Pork cheek, armagnac prune and leek broth
It feels like the right time of year to move away from heavy casseroles to light, herby spring broths. I used pork cheeks here for the first time - they’re not only incredibly good value for money, but possibly the tastiest, meltiest cut of pork too. And as I had a box of Armagnac prunes about (born of my compulsive need to buy anything in the Sainsbury’s baking aisle labelled ‘Taste the Difference’- it’s a problem) I decided to pop them in too, remembering that they’re a classic French flavour combination with pork, and understandably so. Flavour the broth with whatever fresh herbs you have to hand, and serve it with a good dollop of strong Dijon mustard and - if you’re me - a cold glass of sauvignon blanc.
Preheat your oven to 150C. In a large casserole dish, soften a roughly chopped onion in butter for five to ten minutes, before adding two sliced cloves of garlic, a grated carrot and a sliced stick of celery. Stir and soften for a further ten minutes. Meanwhile in a large frying pan, brown eight pork cheeks (around 550g) in two batches. You want them well browned on each side, not to seal the meat, but to add lots of lovely caramelised flavour to the dish. Once you’ve browned all the pork cheeks, set them aside on a plate, and deglaze the pan by throwing in half a large sliced leek along with a knob of butter. Leave the leeks to soften for 5-10 minutes, stirring occasionally. Once they’re soft, throw in 125ml white wine, and let it bubble down until you can’t smell the alcohol anymore.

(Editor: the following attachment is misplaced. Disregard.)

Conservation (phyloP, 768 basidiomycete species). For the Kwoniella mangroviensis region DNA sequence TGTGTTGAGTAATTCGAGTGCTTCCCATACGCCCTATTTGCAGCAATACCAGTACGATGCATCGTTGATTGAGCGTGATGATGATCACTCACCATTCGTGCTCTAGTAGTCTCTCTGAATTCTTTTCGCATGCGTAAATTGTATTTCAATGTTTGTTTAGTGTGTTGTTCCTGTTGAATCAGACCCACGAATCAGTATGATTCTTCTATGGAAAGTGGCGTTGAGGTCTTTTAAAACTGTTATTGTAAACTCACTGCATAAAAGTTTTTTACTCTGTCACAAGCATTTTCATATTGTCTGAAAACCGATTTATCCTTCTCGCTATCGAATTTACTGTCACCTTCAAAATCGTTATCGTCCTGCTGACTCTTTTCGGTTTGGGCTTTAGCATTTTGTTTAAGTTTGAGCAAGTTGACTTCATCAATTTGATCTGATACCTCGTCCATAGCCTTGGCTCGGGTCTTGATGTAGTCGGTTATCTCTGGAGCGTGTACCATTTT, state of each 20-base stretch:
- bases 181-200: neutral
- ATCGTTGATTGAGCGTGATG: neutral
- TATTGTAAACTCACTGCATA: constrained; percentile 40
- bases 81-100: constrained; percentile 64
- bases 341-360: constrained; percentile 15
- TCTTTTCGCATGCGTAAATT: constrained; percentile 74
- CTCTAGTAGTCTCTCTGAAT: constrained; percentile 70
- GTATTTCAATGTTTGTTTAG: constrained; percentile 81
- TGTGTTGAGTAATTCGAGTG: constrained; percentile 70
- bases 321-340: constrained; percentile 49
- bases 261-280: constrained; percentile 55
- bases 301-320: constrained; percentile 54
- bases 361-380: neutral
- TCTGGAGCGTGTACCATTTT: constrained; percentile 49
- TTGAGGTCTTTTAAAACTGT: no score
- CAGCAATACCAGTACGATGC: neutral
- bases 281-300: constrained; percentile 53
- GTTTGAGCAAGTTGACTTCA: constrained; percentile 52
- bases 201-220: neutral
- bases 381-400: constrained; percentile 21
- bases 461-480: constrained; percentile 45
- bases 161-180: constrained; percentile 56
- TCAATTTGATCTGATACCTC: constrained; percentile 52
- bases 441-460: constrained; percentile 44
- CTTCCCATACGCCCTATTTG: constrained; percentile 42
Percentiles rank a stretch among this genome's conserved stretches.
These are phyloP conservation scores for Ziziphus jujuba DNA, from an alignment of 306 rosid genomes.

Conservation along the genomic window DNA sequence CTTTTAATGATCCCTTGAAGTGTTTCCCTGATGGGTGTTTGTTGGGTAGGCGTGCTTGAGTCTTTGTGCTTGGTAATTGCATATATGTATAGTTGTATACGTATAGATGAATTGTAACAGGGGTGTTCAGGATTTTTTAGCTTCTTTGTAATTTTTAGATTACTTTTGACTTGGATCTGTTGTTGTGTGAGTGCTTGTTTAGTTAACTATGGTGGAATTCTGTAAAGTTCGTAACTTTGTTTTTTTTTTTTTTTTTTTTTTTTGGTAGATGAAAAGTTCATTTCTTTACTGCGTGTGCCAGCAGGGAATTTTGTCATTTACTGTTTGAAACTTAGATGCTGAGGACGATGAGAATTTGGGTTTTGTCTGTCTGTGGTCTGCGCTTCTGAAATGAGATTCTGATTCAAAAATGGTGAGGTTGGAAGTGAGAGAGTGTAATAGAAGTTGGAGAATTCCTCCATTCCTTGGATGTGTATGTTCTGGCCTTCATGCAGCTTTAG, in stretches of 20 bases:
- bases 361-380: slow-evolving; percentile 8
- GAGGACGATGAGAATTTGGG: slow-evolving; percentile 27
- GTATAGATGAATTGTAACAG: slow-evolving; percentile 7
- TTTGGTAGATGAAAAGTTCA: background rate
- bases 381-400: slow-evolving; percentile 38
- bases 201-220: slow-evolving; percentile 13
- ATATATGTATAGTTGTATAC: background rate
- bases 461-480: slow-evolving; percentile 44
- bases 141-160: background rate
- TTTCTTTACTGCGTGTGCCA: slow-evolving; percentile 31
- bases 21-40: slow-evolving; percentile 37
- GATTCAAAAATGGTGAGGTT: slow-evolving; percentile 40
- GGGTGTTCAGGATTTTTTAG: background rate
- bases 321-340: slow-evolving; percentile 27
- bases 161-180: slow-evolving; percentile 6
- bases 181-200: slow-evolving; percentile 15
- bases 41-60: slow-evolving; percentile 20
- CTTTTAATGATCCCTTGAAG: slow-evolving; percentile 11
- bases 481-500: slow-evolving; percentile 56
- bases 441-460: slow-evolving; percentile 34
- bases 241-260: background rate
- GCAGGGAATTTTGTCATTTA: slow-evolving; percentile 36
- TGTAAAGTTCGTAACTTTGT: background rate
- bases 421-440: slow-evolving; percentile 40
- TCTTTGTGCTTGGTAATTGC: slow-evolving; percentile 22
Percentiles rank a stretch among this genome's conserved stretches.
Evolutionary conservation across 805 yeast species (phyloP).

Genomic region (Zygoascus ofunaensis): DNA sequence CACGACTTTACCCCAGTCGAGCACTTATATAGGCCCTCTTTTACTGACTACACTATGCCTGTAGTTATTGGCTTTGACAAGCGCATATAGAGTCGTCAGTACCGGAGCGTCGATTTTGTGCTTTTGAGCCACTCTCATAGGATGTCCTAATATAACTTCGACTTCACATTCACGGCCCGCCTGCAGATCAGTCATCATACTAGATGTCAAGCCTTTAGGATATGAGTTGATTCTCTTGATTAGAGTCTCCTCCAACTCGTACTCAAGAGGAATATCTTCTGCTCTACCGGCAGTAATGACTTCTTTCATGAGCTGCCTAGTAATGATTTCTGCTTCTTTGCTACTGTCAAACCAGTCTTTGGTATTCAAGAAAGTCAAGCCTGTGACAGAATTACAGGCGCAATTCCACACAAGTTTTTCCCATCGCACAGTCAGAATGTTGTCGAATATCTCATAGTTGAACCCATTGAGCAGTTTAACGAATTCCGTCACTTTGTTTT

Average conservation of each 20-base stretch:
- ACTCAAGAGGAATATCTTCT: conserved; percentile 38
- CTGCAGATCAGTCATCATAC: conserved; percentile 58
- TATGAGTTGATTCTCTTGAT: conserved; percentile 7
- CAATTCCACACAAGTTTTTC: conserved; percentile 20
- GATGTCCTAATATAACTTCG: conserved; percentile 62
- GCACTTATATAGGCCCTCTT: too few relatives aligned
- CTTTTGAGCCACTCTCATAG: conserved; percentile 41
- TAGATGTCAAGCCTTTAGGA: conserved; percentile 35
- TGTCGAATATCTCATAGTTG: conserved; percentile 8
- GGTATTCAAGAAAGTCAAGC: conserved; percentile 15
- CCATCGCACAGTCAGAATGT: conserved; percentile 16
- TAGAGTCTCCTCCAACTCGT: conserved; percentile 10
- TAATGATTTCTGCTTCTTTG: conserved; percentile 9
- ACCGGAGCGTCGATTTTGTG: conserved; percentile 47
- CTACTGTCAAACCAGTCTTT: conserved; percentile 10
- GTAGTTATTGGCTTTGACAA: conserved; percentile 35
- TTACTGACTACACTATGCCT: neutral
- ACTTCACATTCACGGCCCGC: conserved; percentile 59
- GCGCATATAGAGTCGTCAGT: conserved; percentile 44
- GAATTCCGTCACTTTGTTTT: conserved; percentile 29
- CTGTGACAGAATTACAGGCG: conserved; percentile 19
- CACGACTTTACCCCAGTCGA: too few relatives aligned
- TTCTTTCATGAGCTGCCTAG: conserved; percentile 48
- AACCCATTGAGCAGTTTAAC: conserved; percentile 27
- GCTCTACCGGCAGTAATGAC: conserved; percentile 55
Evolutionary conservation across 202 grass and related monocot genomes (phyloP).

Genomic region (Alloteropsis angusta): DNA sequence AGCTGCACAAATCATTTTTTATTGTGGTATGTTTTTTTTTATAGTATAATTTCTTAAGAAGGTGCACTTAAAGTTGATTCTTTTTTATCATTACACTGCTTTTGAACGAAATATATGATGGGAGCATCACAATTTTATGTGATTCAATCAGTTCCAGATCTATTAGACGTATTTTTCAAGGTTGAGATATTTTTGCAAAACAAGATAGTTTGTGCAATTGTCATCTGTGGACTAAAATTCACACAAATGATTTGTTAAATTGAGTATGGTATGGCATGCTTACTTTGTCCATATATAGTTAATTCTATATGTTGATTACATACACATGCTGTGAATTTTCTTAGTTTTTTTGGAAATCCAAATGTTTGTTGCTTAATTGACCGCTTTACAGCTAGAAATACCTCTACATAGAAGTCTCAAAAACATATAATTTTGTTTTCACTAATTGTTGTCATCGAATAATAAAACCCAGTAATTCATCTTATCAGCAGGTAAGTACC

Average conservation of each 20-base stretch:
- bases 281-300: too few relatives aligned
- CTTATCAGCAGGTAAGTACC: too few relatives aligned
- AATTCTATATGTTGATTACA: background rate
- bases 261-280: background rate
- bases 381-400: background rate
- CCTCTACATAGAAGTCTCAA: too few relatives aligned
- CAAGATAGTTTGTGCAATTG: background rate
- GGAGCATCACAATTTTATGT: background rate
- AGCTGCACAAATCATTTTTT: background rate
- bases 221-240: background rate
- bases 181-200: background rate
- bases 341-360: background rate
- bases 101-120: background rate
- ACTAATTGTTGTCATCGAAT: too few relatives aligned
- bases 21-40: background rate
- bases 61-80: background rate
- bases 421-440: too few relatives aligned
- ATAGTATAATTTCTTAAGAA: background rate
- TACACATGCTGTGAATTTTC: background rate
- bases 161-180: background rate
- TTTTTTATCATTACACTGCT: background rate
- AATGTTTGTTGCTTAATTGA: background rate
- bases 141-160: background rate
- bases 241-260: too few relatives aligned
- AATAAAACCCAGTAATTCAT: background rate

Tip the leeks, wine and pork cheeks into the casserole dish with the vegetables, and tuck in 150g armagnac prunes around the meat along with your fresh herbs. Pour over 450ml good quality chicken stock, bring it to a simmer on the hob, then transfer it to the oven to cook for 1 1/2 hours. Half an hour before the casserole is ready, slice the other half of the leek, a carrot and a stick of celery into 1/2 cm pieces, and tip them into the casserole dish to cook with the pork for the final 25 minutes, so you’ll get a lovely textural contrast between the melting pork and crisp vegetables. After an hour and a half, remove the casserole dish from the oven, prod the pork to check that it’s completely tender (it should threaten to fall apart), and taste and adjust the seasoning. Serve with a good grind of black pepper and smooth Dijon mustard. The broth is rich and filling enough that you don’t really need much to go with it, but buttery mashed potatoes or a nice crusty baguette wouldn’t go amiss.